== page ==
In this paper written for Christian Theology for Today, King directly confronts a question many of his earlier papers had skirted: how does one reconcile the Bible with science? King finds a solution by following the example of biblical critics such as Millar Burrows and Harry Emerson Fosdick.1 He defines their approach: “It sees the Bible not as a textbook written with divine hands, but as a portrayal of the experiences of men written in particular historical situations,” so “that God reveals himself progressively through human history, and that the final significance of the Scripture lies in the outcome of the process.” Davis gave the paper an A – and wrote: “I think you could be more pointed in just how you apply progressive revelation to theological construction. Nonetheless, you do a good piece of work and show that you have grasped the theological significance of biblical criticism.”
The question as to the use of the Bible in modern culture stands as a perplexing enigma troubling multitudes of minds. As modern man walks through the pages of this sacred book he is constantly hindered by numerous obstacles standing in his path. He comes to see that the science of the Bible is quite contrary to the science that he has learned in school. He is unable to find the sun standing still in his modern astronomy. His knowledge of biology will not permit him to conceive of saints long deceased arising from their graves. His knowledge of modern medicine causes him to look with disdain on the belief that epilepsy, deafness, blindness and insanity result from the visitation of demons. Yet he finds each of these unscientific views in the Bible.
Here is the practical difficulty that has confused the minds of many educated people in using the sacred Book. Some have tried to solve this problem by seeing the old Book, “as an inferior record produced by an inferior race.”\[Footnote:] Danby, H., “The Old Testament,” Study of Theology, edited by Kenneth Kirk, p 189\ Others have attempted to solve this problem by avoiding many areas of the Scripture altogether. Still others have tried to solve the problem by discarding the entire Book. But these solutions are far to evanescent for the person who wishes to think wisely about religion. He comes to see that the influence of the Bible is so embedded in the fibre of Western Culture that to remove it would mean a removal of much of our intellectual heritage.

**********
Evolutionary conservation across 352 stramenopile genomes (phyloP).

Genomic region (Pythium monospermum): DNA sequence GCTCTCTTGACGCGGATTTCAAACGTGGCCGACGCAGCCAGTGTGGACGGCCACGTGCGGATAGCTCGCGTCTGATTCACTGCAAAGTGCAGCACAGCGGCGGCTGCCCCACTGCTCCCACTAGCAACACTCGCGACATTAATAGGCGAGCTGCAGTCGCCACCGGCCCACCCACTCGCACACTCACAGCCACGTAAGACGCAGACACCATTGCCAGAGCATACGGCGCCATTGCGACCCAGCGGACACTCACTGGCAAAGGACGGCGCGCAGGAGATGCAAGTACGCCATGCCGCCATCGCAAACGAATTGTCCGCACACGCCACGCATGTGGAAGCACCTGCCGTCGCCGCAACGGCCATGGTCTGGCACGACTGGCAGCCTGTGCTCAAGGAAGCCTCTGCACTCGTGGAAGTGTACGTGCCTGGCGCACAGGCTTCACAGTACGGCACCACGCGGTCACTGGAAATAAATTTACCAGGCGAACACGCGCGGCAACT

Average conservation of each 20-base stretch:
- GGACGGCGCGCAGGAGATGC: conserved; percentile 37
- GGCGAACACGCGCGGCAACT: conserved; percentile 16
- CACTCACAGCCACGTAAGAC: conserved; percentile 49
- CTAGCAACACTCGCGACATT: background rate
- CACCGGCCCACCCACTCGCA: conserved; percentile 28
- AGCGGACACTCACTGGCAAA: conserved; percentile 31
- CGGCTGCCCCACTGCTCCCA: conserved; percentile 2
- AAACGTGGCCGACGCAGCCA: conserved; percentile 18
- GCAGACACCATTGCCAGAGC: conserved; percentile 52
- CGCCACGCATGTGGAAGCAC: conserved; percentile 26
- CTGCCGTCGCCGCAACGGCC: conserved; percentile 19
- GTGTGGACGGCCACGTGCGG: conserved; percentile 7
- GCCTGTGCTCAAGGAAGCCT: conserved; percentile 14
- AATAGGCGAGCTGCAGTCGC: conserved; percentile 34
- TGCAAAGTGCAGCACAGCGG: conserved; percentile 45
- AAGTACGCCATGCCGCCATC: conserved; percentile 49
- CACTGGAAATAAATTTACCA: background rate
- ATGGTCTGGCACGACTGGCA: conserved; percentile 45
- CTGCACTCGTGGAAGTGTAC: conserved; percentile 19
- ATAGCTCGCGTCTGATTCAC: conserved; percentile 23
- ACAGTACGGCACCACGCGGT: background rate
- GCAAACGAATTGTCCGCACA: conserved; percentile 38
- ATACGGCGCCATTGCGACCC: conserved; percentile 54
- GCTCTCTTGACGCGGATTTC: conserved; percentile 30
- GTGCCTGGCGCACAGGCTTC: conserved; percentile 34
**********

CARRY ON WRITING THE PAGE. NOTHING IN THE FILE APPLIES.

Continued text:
Before considering a more adequate solution of our problem, we may well state that our generation is not the first to have been distressed and puzzeled over some of the modes of thought found in the sacred Book. This attempt to accommodate the sacred Book to changing conditions has appeared over and over again in every age (and in every religion for that matter). Whenever this situation arose early man had one supreme resource: allegory.2 It was though this method of interpretation that Philo found Greek philosophy anticipated by Moses. This method was also used by the Apostle Paul on many occasions.\[Footnote:] Cor. 10:4; Gal. 4:21–31.\ Probably the greatest developement of this method is found in the works of Origen. This great Christian scholar and apologist frankly admitted that many sections of the Old Testament, taken literally, were to him quite bizarre. When he turned to the New Testament, Origen concluded that the Gospels taken literally were also filled with discrepancies, contradictions, and even impossibilities.3 Faced with this problem, Origen attempted to find a way out. And allegory was the solution.
Faced with the same problem that early Christians was faced with, modern man cannot use the same method of solution, for he is aware of the fact that allegory is empty speculation. As Dr. Fosdick says, “We face the old problem but we cannot use the old solution.”\[Footnote:] Fosdick, H. E., Modern Use of the Bible, p. 88.\ How then are we to use the Bible?
A solution of the modern Biblical predicament lies in an intelligible way of handling the Bible. The interpretation of any portion of the Bible must be both objective and disinterested. All attempts to read one’s own opinions and desires into the Bible and then claiming authorith for them must be avoided.4 This, in short, is the method used in modern theological construction. For the want of better name this method has been called “higher criticism.” It is called “higher criticism,” not to suggest superciliousness and fancied superiority as has often been imagined, but in contrast to lower or textual criticism. Instead of dealing with texts the higher critic deals with the sources and methods used by the particular author in question. This process supported by modern instruments of literary, historical, and archeological research has brought about amazing results. The conclusions which are offered from time to time are not always correct, but they are always efforts to increase our understanding of the Scripture. The purpose of “higher criticism” is solely to prepare the ground for constructive building. It sees the Bible not as a textbook written with divine hands, but as a portrayal of the experiences of men written in particular historical situations. As Burrows succiently states, “Correct interpretation requires recognition of the fact that the knowledge of truth and right revealed in the Bible is not stated in abstract universal propositions, but in specific, concrete applications to particular situations, and in literary, not scientific or philosophical, language.”\[Footnote:] Burrows, Millar, An Outline of Biblical Theology, p. 53.\